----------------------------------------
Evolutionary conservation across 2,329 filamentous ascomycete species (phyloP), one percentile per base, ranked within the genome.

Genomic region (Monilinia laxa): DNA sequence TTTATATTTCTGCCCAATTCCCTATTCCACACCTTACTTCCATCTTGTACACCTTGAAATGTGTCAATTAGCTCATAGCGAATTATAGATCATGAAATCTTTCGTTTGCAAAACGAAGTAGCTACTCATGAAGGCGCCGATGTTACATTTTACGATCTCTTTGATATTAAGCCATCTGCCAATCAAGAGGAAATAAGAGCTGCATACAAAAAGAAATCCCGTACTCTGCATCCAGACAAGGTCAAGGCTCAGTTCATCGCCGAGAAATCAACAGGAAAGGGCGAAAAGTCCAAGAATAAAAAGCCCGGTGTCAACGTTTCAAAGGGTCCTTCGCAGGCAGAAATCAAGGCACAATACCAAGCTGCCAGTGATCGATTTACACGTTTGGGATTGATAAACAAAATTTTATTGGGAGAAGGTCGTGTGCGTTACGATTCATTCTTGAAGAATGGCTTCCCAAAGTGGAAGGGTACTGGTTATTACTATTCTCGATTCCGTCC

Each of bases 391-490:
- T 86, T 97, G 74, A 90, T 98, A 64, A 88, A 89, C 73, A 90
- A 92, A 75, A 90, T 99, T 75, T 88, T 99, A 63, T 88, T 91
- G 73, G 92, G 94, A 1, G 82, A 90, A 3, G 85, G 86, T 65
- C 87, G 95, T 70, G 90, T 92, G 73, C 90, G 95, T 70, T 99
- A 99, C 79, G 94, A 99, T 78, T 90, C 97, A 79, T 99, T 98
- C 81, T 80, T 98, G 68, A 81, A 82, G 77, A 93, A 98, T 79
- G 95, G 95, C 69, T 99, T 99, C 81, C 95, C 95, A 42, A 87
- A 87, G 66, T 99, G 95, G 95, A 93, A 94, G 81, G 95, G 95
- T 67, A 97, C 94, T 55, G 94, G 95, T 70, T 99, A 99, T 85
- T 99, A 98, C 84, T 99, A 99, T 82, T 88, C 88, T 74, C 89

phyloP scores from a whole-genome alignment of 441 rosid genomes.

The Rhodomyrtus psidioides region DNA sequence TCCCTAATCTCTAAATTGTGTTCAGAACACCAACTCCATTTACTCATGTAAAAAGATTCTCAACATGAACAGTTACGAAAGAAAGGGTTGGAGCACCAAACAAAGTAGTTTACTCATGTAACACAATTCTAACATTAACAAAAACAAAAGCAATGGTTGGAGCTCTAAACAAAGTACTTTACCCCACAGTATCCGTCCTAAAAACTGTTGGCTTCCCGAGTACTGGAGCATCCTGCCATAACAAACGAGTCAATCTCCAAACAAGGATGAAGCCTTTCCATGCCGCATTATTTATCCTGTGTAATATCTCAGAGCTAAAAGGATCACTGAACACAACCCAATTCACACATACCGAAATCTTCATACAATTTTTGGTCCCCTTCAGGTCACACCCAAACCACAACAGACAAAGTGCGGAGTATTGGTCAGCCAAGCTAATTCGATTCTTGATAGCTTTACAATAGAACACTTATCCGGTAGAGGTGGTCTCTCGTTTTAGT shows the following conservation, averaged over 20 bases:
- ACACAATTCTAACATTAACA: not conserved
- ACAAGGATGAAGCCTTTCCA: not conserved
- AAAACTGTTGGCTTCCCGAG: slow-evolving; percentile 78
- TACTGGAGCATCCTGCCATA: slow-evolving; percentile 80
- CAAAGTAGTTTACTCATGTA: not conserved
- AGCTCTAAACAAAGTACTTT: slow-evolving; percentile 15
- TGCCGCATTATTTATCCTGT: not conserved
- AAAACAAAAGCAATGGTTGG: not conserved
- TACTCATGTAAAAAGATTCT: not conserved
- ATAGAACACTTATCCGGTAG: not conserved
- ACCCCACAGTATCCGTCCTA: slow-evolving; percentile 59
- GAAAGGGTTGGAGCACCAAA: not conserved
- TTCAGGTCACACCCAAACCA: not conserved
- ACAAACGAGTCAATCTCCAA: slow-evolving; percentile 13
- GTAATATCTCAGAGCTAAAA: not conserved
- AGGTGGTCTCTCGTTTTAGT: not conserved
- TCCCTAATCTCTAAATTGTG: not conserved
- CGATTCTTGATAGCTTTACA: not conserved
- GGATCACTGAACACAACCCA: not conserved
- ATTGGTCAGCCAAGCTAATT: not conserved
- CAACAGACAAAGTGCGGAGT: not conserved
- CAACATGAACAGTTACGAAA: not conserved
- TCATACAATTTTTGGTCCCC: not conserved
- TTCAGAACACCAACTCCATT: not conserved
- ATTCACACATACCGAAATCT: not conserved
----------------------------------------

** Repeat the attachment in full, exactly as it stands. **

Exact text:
Evolutionary conservation across 2,329 filamentous ascomycete species (phyloP), one percentile per base, ranked within the genome.

Genomic region (Monilinia laxa): DNA sequence TTTATATTTCTGCCCAATTCCCTATTCCACACCTTACTTCCATCTTGTACACCTTGAAATGTGTCAATTAGCTCATAGCGAATTATAGATCATGAAATCTTTCGTTTGCAAAACGAAGTAGCTACTCATGAAGGCGCCGATGTTACATTTTACGATCTCTTTGATATTAAGCCATCTGCCAATCAAGAGGAAATAAGAGCTGCATACAAAAAGAAATCCCGTACTCTGCATCCAGACAAGGTCAAGGCTCAGTTCATCGCCGAGAAATCAACAGGAAAGGGCGAAAAGTCCAAGAATAAAAAGCCCGGTGTCAACGTTTCAAAGGGTCCTTCGCAGGCAGAAATCAAGGCACAATACCAAGCTGCCAGTGATCGATTTACACGTTTGGGATTGATAAACAAAATTTTATTGGGAGAAGGTCGTGTGCGTTACGATTCATTCTTGAAGAATGGCTTCCCAAAGTGGAAGGGTACTGGTTATTACTATTCTCGATTCCGTCC

Each of bases 391-490:
- T 86, T 97, G 74, A 90, T 98, A 64, A 88, A 89, C 73, A 90
- A 92, A 75, A 90, T 99, T 75, T 88, T 99, A 63, T 88, T 91
- G 73, G 92, G 94, A 1, G 82, A 90, A 3, G 85, G 86, T 65
- C 87, G 95, T 70, G 90, T 92, G 73, C 90, G 95, T 70, T 99
- A 99, C 79, G 94, A 99, T 78, T 90, C 97, A 79, T 99, T 98
- C 81, T 80, T 98, G 68, A 81, A 82, G 77, A 93, A 98, T 79
- G 95, G 95, C 69, T 99, T 99, C 81, C 95, C 95, A 42, A 87
- A 87, G 66, T 99, G 95, G 95, A 93, A 94, G 81, G 95, G 95
- T 67, A 97, C 94, T 55, G 94, G 95, T 70, T 99, A 99, T 85
- T 99, A 98, C 84, T 99, A 99, T 82, T 88, C 88, T 74, C 89

phyloP scores from a whole-genome alignment of 441 rosid genomes.

The Rhodomyrtus psidioides region DNA sequence TCCCTAATCTCTAAATTGTGTTCAGAACACCAACTCCATTTACTCATGTAAAAAGATTCTCAACATGAACAGTTACGAAAGAAAGGGTTGGAGCACCAAACAAAGTAGTTTACTCATGTAACACAATTCTAACATTAACAAAAACAAAAGCAATGGTTGGAGCTCTAAACAAAGTACTTTACCCCACAGTATCCGTCCTAAAAACTGTTGGCTTCCCGAGTACTGGAGCATCCTGCCATAACAAACGAGTCAATCTCCAAACAAGGATGAAGCCTTTCCATGCCGCATTATTTATCCTGTGTAATATCTCAGAGCTAAAAGGATCACTGAACACAACCCAATTCACACATACCGAAATCTTCATACAATTTTTGGTCCCCTTCAGGTCACACCCAAACCACAACAGACAAAGTGCGGAGTATTGGTCAGCCAAGCTAATTCGATTCTTGATAGCTTTACAATAGAACACTTATCCGGTAGAGGTGGTCTCTCGTTTTAGT shows the following conservation, averaged over 20 bases:
- ACACAATTCTAACATTAACA: not conserved
- ACAAGGATGAAGCCTTTCCA: not conserved
- AAAACTGTTGGCTTCCCGAG: slow-evolving; percentile 78
- TACTGGAGCATCCTGCCATA: slow-evolving; percentile 80
- CAAAGTAGTTTACTCATGTA: not conserved
- AGCTCTAAACAAAGTACTTT: slow-evolving; percentile 15
- TGCCGCATTATTTATCCTGT: not conserved
- AAAACAAAAGCAATGGTTGG: not conserved
- TACTCATGTAAAAAGATTCT: not conserved
- ATAGAACACTTATCCGGTAG: not conserved
- ACCCCACAGTATCCGTCCTA: slow-evolving; percentile 59
- GAAAGGGTTGGAGCACCAAA: not conserved
- TTCAGGTCACACCCAAACCA: not conserved
- ACAAACGAGTCAATCTCCAA: slow-evolving; percentile 13
- GTAATATCTCAGAGCTAAAA: not conserved
- AGGTGGTCTCTCGTTTTAGT: not conserved
- TCCCTAATCTCTAAATTGTG: not conserved
- CGATTCTTGATAGCTTTACA: not conserved
- GGATCACTGAACACAACCCA: not conserved
- ATTGGTCAGCCAAGCTAATT: not conserved
- CAACAGACAAAGTGCGGAGT: not conserved
- CAACATGAACAGTTACGAAA: not conserved
- TCATACAATTTTTGGTCCCC: not conserved
- TTCAGAACACCAACTCCATT: not conserved
- ATTCACACATACCGAAATCT: not conserved